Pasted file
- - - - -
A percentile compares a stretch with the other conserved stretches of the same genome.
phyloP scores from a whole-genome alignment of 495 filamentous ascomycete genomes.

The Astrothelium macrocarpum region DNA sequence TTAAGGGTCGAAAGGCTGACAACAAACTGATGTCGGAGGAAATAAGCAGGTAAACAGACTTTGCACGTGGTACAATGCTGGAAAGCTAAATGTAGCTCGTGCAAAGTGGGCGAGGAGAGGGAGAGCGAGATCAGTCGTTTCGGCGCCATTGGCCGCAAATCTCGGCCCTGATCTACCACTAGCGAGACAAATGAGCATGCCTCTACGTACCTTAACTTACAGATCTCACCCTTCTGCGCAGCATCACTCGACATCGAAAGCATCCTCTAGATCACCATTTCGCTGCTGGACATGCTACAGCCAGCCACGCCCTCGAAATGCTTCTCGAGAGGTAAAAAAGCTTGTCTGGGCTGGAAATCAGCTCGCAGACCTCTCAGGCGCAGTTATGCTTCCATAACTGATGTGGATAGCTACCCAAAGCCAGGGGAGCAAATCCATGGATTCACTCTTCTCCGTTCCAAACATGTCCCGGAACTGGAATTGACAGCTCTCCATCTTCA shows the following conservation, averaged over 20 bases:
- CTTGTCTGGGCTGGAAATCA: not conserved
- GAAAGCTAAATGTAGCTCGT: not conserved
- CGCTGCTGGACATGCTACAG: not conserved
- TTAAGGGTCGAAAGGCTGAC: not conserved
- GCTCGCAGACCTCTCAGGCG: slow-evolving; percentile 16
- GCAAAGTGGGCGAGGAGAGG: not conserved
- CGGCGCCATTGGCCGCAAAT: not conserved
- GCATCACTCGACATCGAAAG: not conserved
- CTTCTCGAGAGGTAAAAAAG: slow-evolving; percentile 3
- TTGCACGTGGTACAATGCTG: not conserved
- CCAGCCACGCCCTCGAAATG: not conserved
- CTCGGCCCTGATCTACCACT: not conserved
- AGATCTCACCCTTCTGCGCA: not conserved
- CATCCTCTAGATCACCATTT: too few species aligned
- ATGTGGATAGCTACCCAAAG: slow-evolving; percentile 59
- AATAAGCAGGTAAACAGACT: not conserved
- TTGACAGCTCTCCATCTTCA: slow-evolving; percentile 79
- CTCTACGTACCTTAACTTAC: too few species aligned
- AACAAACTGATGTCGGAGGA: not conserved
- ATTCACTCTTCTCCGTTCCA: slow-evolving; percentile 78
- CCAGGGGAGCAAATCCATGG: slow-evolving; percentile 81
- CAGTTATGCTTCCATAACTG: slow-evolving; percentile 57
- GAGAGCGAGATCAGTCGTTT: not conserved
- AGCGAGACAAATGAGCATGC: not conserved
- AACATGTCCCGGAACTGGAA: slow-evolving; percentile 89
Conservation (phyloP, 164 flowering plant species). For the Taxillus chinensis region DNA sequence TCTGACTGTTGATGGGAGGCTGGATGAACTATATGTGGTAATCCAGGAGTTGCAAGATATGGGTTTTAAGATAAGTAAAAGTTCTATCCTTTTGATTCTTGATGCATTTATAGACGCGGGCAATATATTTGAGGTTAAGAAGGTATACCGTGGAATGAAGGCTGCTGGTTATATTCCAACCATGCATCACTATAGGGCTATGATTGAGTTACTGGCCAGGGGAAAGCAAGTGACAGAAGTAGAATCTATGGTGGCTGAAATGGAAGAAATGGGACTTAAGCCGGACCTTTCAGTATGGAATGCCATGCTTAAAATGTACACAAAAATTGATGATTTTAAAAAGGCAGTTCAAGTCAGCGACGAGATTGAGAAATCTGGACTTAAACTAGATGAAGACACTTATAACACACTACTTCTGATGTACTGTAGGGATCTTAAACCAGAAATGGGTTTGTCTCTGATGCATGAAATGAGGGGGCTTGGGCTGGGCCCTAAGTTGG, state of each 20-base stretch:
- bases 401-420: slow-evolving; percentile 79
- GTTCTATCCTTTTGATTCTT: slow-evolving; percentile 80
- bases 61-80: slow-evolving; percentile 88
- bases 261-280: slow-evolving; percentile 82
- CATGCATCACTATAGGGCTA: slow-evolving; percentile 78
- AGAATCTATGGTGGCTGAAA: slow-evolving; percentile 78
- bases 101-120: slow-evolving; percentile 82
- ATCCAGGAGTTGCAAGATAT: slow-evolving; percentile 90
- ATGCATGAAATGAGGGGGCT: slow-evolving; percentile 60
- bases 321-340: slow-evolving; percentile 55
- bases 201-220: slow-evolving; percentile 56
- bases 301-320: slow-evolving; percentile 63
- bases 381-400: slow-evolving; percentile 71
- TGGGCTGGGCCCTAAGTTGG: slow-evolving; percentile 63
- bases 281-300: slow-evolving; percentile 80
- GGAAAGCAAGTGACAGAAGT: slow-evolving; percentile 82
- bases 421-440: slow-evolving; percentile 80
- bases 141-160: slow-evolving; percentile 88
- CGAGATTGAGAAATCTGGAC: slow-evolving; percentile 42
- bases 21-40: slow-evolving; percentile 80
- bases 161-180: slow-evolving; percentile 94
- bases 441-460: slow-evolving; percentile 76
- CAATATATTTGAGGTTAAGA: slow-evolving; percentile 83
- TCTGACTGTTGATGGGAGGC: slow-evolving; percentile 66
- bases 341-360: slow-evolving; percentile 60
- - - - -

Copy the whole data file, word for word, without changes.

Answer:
A percentile compares a stretch with the other conserved stretches of the same genome.
phyloP scores from a whole-genome alignment of 495 filamentous ascomycete genomes.

The Astrothelium macrocarpum region DNA sequence TTAAGGGTCGAAAGGCTGACAACAAACTGATGTCGGAGGAAATAAGCAGGTAAACAGACTTTGCACGTGGTACAATGCTGGAAAGCTAAATGTAGCTCGTGCAAAGTGGGCGAGGAGAGGGAGAGCGAGATCAGTCGTTTCGGCGCCATTGGCCGCAAATCTCGGCCCTGATCTACCACTAGCGAGACAAATGAGCATGCCTCTACGTACCTTAACTTACAGATCTCACCCTTCTGCGCAGCATCACTCGACATCGAAAGCATCCTCTAGATCACCATTTCGCTGCTGGACATGCTACAGCCAGCCACGCCCTCGAAATGCTTCTCGAGAGGTAAAAAAGCTTGTCTGGGCTGGAAATCAGCTCGCAGACCTCTCAGGCGCAGTTATGCTTCCATAACTGATGTGGATAGCTACCCAAAGCCAGGGGAGCAAATCCATGGATTCACTCTTCTCCGTTCCAAACATGTCCCGGAACTGGAATTGACAGCTCTCCATCTTCA shows the following conservation, averaged over 20 bases:
- CTTGTCTGGGCTGGAAATCA: not conserved
- GAAAGCTAAATGTAGCTCGT: not conserved
- CGCTGCTGGACATGCTACAG: not conserved
- TTAAGGGTCGAAAGGCTGAC: not conserved
- GCTCGCAGACCTCTCAGGCG: slow-evolving; percentile 16
- GCAAAGTGGGCGAGGAGAGG: not conserved
- CGGCGCCATTGGCCGCAAAT: not conserved
- GCATCACTCGACATCGAAAG: not conserved
- CTTCTCGAGAGGTAAAAAAG: slow-evolving; percentile 3
- TTGCACGTGGTACAATGCTG: not conserved
- CCAGCCACGCCCTCGAAATG: not conserved
- CTCGGCCCTGATCTACCACT: not conserved
- AGATCTCACCCTTCTGCGCA: not conserved
- CATCCTCTAGATCACCATTT: too few species aligned
- ATGTGGATAGCTACCCAAAG: slow-evolving; percentile 59
- AATAAGCAGGTAAACAGACT: not conserved
- TTGACAGCTCTCCATCTTCA: slow-evolving; percentile 79
- CTCTACGTACCTTAACTTAC: too few species aligned
- AACAAACTGATGTCGGAGGA: not conserved
- ATTCACTCTTCTCCGTTCCA: slow-evolving; percentile 78
- CCAGGGGAGCAAATCCATGG: slow-evolving; percentile 81
- CAGTTATGCTTCCATAACTG: slow-evolving; percentile 57
- GAGAGCGAGATCAGTCGTTT: not conserved
- AGCGAGACAAATGAGCATGC: not conserved
- AACATGTCCCGGAACTGGAA: slow-evolving; percentile 89
Conservation (phyloP, 164 flowering plant species). For the Taxillus chinensis region DNA sequence TCTGACTGTTGATGGGAGGCTGGATGAACTATATGTGGTAATCCAGGAGTTGCAAGATATGGGTTTTAAGATAAGTAAAAGTTCTATCCTTTTGATTCTTGATGCATTTATAGACGCGGGCAATATATTTGAGGTTAAGAAGGTATACCGTGGAATGAAGGCTGCTGGTTATATTCCAACCATGCATCACTATAGGGCTATGATTGAGTTACTGGCCAGGGGAAAGCAAGTGACAGAAGTAGAATCTATGGTGGCTGAAATGGAAGAAATGGGACTTAAGCCGGACCTTTCAGTATGGAATGCCATGCTTAAAATGTACACAAAAATTGATGATTTTAAAAAGGCAGTTCAAGTCAGCGACGAGATTGAGAAATCTGGACTTAAACTAGATGAAGACACTTATAACACACTACTTCTGATGTACTGTAGGGATCTTAAACCAGAAATGGGTTTGTCTCTGATGCATGAAATGAGGGGGCTTGGGCTGGGCCCTAAGTTGG, state of each 20-base stretch:
- bases 401-420: slow-evolving; percentile 79
- GTTCTATCCTTTTGATTCTT: slow-evolving; percentile 80
- bases 61-80: slow-evolving; percentile 88
- bases 261-280: slow-evolving; percentile 82
- CATGCATCACTATAGGGCTA: slow-evolving; percentile 78
- AGAATCTATGGTGGCTGAAA: slow-evolving; percentile 78
- bases 101-120: slow-evolving; percentile 82
- ATCCAGGAGTTGCAAGATAT: slow-evolving; percentile 90
- ATGCATGAAATGAGGGGGCT: slow-evolving; percentile 60
- bases 321-340: slow-evolving; percentile 55
- bases 201-220: slow-evolving; percentile 56
- bases 301-320: slow-evolving; percentile 63
- bases 381-400: slow-evolving; percentile 71
- TGGGCTGGGCCCTAAGTTGG: slow-evolving; percentile 63
- bases 281-300: slow-evolving; percentile 80
- GGAAAGCAAGTGACAGAAGT: slow-evolving; percentile 82
- bases 421-440: slow-evolving; percentile 80
- bases 141-160: slow-evolving; percentile 88
- CGAGATTGAGAAATCTGGAC: slow-evolving; percentile 42
- bases 21-40: slow-evolving; percentile 80
- bases 161-180: slow-evolving; percentile 94
- bases 441-460: slow-evolving; percentile 76
- CAATATATTTGAGGTTAAGA: slow-evolving; percentile 83
- TCTGACTGTTGATGGGAGGC: slow-evolving; percentile 66
- bases 341-360: slow-evolving; percentile 60